Construction on the long-gestating Dreamworld Film City studio complex near Cape Town is set to begin this week.
Speaking to Screendaily.com in Cape Town, the Western Cape's premier Ebrahim Rasool said the foundation stone would now be laid for the $61m (Rand 460m) studio.
The project had initially received $7.8m (Rand 60m) from the provincial government before than attracting the rest from the private sector.
A bid by a consortium of investment groups, led by the veteran South African producer Anant Singh, had been chosen four years ago to build South Africa's first major, Hollywood-style studio.
Rasool expressed the hope that the production centre would be up and running when the football World Cup is held in the country in 2010.
The complex would serve as a one-stop shop facility with eight sound stages and associated postproduction facilities and also be home for a film school.
Rasool said there was 'a vision to bring more productions to the Western Cape and make Cape Town the film centre of South Africa if not of the whole African continent.
'There is an attractiveness for people all over the world with the city's modern part and the natural beauty unknown to the rest of the world. But we also have built up a level of technical expertise here, although postproduction is an area to strengthen and also to focus upstream on scriptwriting activities.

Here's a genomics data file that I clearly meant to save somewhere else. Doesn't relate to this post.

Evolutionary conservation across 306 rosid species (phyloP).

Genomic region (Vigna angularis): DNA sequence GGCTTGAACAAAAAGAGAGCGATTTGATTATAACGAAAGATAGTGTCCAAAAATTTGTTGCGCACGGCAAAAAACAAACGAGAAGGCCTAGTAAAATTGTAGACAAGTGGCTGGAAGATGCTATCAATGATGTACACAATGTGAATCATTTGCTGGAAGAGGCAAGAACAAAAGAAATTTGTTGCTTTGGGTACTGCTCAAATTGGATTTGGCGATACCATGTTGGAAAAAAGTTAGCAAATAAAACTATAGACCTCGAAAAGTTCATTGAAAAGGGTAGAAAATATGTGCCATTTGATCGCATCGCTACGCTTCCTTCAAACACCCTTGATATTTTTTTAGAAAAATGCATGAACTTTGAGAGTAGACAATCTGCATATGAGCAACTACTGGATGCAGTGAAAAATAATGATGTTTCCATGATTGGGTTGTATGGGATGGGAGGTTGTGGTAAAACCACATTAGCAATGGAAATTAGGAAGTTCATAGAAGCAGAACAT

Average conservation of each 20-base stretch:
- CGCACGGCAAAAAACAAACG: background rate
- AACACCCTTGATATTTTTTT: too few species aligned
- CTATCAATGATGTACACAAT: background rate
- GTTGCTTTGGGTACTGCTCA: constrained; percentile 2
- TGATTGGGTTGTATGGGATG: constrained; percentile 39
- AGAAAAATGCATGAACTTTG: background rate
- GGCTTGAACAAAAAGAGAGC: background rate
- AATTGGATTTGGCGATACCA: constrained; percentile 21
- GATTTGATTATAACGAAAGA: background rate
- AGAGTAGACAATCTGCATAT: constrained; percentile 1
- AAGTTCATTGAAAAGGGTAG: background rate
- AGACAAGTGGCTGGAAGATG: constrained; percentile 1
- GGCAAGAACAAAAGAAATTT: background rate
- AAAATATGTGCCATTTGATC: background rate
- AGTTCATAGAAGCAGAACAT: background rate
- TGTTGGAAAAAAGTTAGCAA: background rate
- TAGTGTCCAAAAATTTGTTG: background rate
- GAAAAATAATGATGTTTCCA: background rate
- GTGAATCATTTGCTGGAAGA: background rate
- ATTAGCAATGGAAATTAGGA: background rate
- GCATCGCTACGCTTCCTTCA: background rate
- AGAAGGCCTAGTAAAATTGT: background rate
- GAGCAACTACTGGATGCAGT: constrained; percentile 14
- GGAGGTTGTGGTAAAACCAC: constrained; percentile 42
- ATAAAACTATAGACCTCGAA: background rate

'I think we will really take off when we have the eight sound stages which will contribute to a stability for the film industry here and make Cape Town the creative capital of South Africa,' he added.
The prospect of state-of-the-art studio facility on his front door was also welcomed by local Cape Town producer Giselher Venzke of Two Oceans Production (TOP), which is currently the South African co-producer with Studio Hamburg International Production on the $15m (Euros 10m) German family film The Three Investigators - The Secret of Terror Castle, which had interior sets built in a warehouse in the Cape Town suburb of Epping.
TOP will also be a partner with Berlin-based NFP on Gavin Millar's Albert Schweitzer biopic this summer.
Venzke noted a word of caution about the availability of trained crew locally to cater both for big studio productions coming to Dreamworld as well as for other independent productions working elsewhere.
'If you have, say, someone like Roland Emmerich coming in with a project and taking on 300 people, they are then gone for us, including the people we have trained up on our productions over the past ten years. 'Venzke said.
'So my idea would be that opening up a film school is just as important as constructing the studio, and that can be done to start without a physical building. It's important to have a system where you are having people already trained so that the studio will have any professionals who can work there.'
The news about the Dreamworld Film City comes as South Africa's Department of Trade & Industry (DTI) introduced new film and television production rebates as from February 1 'to increase local content generation and improve location competitiveness for foreign film productions in South Africa.
To qualify for the local part of the rebate, South African films and official co-productions must be budgeted at at least $330,000 (Rand 2.5m), with producers receiving a rebate of up to 35% of their local production spend up to a cap of $1.3m (Rand 10m).